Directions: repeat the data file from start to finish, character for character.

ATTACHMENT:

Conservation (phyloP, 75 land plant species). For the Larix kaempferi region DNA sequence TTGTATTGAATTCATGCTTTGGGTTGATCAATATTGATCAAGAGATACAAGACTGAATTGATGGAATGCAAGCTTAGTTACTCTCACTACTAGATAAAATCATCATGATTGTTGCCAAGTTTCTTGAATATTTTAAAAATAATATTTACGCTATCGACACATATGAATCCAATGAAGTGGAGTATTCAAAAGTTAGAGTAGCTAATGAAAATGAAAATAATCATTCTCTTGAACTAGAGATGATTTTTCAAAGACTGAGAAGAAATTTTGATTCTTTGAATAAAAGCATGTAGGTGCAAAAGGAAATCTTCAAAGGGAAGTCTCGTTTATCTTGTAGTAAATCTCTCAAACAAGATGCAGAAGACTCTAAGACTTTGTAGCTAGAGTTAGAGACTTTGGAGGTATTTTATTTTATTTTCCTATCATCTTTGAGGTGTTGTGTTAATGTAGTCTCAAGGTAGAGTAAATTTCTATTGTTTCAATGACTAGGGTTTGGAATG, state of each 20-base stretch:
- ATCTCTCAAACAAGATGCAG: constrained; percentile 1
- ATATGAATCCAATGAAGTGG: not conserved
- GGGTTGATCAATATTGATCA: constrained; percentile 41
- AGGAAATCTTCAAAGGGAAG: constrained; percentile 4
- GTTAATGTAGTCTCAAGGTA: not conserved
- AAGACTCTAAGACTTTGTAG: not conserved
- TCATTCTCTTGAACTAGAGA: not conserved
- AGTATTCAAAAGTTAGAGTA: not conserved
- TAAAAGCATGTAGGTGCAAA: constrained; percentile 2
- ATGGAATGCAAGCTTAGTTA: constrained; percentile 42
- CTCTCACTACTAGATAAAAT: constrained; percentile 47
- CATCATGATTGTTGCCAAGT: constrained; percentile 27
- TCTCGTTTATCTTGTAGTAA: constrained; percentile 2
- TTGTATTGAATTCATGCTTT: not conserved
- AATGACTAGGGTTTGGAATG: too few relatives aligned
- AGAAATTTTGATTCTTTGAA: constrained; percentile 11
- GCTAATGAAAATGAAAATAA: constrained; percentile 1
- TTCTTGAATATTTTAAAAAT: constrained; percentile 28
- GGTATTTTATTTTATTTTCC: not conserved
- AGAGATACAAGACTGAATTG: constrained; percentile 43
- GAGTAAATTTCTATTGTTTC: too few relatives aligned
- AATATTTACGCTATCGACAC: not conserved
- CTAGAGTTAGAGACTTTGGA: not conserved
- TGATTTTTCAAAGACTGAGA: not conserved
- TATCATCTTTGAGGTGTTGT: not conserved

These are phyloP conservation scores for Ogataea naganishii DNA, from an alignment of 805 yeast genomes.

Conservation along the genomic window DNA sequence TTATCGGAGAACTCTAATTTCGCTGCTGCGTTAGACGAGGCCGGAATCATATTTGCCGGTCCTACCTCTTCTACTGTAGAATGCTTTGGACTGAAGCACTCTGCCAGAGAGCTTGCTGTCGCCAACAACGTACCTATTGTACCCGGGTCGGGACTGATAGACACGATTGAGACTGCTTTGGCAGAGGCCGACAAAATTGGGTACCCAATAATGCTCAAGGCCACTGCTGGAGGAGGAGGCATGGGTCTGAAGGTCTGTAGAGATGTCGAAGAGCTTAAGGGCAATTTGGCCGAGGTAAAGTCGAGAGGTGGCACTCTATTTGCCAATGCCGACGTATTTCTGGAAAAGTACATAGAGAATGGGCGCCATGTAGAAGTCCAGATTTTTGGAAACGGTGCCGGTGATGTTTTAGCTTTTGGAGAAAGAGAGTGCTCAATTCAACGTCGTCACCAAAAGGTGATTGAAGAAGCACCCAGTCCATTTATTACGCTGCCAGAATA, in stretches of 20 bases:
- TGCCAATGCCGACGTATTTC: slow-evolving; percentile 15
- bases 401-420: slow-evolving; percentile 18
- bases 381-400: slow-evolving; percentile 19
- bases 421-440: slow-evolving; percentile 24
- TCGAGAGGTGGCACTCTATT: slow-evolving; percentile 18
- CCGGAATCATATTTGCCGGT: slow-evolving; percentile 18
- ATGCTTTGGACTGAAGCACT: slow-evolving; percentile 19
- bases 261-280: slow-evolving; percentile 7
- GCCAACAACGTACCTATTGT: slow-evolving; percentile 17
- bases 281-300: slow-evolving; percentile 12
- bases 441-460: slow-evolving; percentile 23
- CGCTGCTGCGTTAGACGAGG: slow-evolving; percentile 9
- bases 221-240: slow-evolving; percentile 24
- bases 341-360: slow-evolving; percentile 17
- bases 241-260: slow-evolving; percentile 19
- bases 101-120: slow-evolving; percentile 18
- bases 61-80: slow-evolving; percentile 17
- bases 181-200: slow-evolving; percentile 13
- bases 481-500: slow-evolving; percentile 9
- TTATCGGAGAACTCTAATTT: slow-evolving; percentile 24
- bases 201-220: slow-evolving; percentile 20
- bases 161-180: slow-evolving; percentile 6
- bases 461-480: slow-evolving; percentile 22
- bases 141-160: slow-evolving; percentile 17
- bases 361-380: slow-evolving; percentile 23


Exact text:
Conservation (phyloP, 75 land plant species). For the Larix kaempferi region DNA sequence TTGTATTGAATTCATGCTTTGGGTTGATCAATATTGATCAAGAGATACAAGACTGAATTGATGGAATGCAAGCTTAGTTACTCTCACTACTAGATAAAATCATCATGATTGTTGCCAAGTTTCTTGAATATTTTAAAAATAATATTTACGCTATCGACACATATGAATCCAATGAAGTGGAGTATTCAAAAGTTAGAGTAGCTAATGAAAATGAAAATAATCATTCTCTTGAACTAGAGATGATTTTTCAAAGACTGAGAAGAAATTTTGATTCTTTGAATAAAAGCATGTAGGTGCAAAAGGAAATCTTCAAAGGGAAGTCTCGTTTATCTTGTAGTAAATCTCTCAAACAAGATGCAGAAGACTCTAAGACTTTGTAGCTAGAGTTAGAGACTTTGGAGGTATTTTATTTTATTTTCCTATCATCTTTGAGGTGTTGTGTTAATGTAGTCTCAAGGTAGAGTAAATTTCTATTGTTTCAATGACTAGGGTTTGGAATG, state of each 20-base stretch:
- ATCTCTCAAACAAGATGCAG: constrained; percentile 1
- ATATGAATCCAATGAAGTGG: not conserved
- GGGTTGATCAATATTGATCA: constrained; percentile 41
- AGGAAATCTTCAAAGGGAAG: constrained; percentile 4
- GTTAATGTAGTCTCAAGGTA: not conserved
- AAGACTCTAAGACTTTGTAG: not conserved
- TCATTCTCTTGAACTAGAGA: not conserved
- AGTATTCAAAAGTTAGAGTA: not conserved
- TAAAAGCATGTAGGTGCAAA: constrained; percentile 2
- ATGGAATGCAAGCTTAGTTA: constrained; percentile 42
- CTCTCACTACTAGATAAAAT: constrained; percentile 47
- CATCATGATTGTTGCCAAGT: constrained; percentile 27
- TCTCGTTTATCTTGTAGTAA: constrained; percentile 2
- TTGTATTGAATTCATGCTTT: not conserved
- AATGACTAGGGTTTGGAATG: too few relatives aligned
- AGAAATTTTGATTCTTTGAA: constrained; percentile 11
- GCTAATGAAAATGAAAATAA: constrained; percentile 1
- TTCTTGAATATTTTAAAAAT: constrained; percentile 28
- GGTATTTTATTTTATTTTCC: not conserved
- AGAGATACAAGACTGAATTG: constrained; percentile 43
- GAGTAAATTTCTATTGTTTC: too few relatives aligned
- AATATTTACGCTATCGACAC: not conserved
- CTAGAGTTAGAGACTTTGGA: not conserved
- TGATTTTTCAAAGACTGAGA: not conserved
- TATCATCTTTGAGGTGTTGT: not conserved

These are phyloP conservation scores for Ogataea naganishii DNA, from an alignment of 805 yeast genomes.

Conservation along the genomic window DNA sequence TTATCGGAGAACTCTAATTTCGCTGCTGCGTTAGACGAGGCCGGAATCATATTTGCCGGTCCTACCTCTTCTACTGTAGAATGCTTTGGACTGAAGCACTCTGCCAGAGAGCTTGCTGTCGCCAACAACGTACCTATTGTACCCGGGTCGGGACTGATAGACACGATTGAGACTGCTTTGGCAGAGGCCGACAAAATTGGGTACCCAATAATGCTCAAGGCCACTGCTGGAGGAGGAGGCATGGGTCTGAAGGTCTGTAGAGATGTCGAAGAGCTTAAGGGCAATTTGGCCGAGGTAAAGTCGAGAGGTGGCACTCTATTTGCCAATGCCGACGTATTTCTGGAAAAGTACATAGAGAATGGGCGCCATGTAGAAGTCCAGATTTTTGGAAACGGTGCCGGTGATGTTTTAGCTTTTGGAGAAAGAGAGTGCTCAATTCAACGTCGTCACCAAAAGGTGATTGAAGAAGCACCCAGTCCATTTATTACGCTGCCAGAATA, in stretches of 20 bases:
- TGCCAATGCCGACGTATTTC: slow-evolving; percentile 15
- bases 401-420: slow-evolving; percentile 18
- bases 381-400: slow-evolving; percentile 19
- bases 421-440: slow-evolving; percentile 24
- TCGAGAGGTGGCACTCTATT: slow-evolving; percentile 18
- CCGGAATCATATTTGCCGGT: slow-evolving; percentile 18
- ATGCTTTGGACTGAAGCACT: slow-evolving; percentile 19
- bases 261-280: slow-evolving; percentile 7
- GCCAACAACGTACCTATTGT: slow-evolving; percentile 17
- bases 281-300: slow-evolving; percentile 12
- bases 441-460: slow-evolving; percentile 23
- CGCTGCTGCGTTAGACGAGG: slow-evolving; percentile 9
- bases 221-240: slow-evolving; percentile 24
- bases 341-360: slow-evolving; percentile 17
- bases 241-260: slow-evolving; percentile 19
- bases 101-120: slow-evolving; percentile 18
- bases 61-80: slow-evolving; percentile 17
- bases 181-200: slow-evolving; percentile 13
- bases 481-500: slow-evolving; percentile 9
- TTATCGGAGAACTCTAATTT: slow-evolving; percentile 24
- bases 201-220: slow-evolving; percentile 20
- bases 161-180: slow-evolving; percentile 6
- bases 461-480: slow-evolving; percentile 22
- bases 141-160: slow-evolving; percentile 17
- bases 361-380: slow-evolving; percentile 23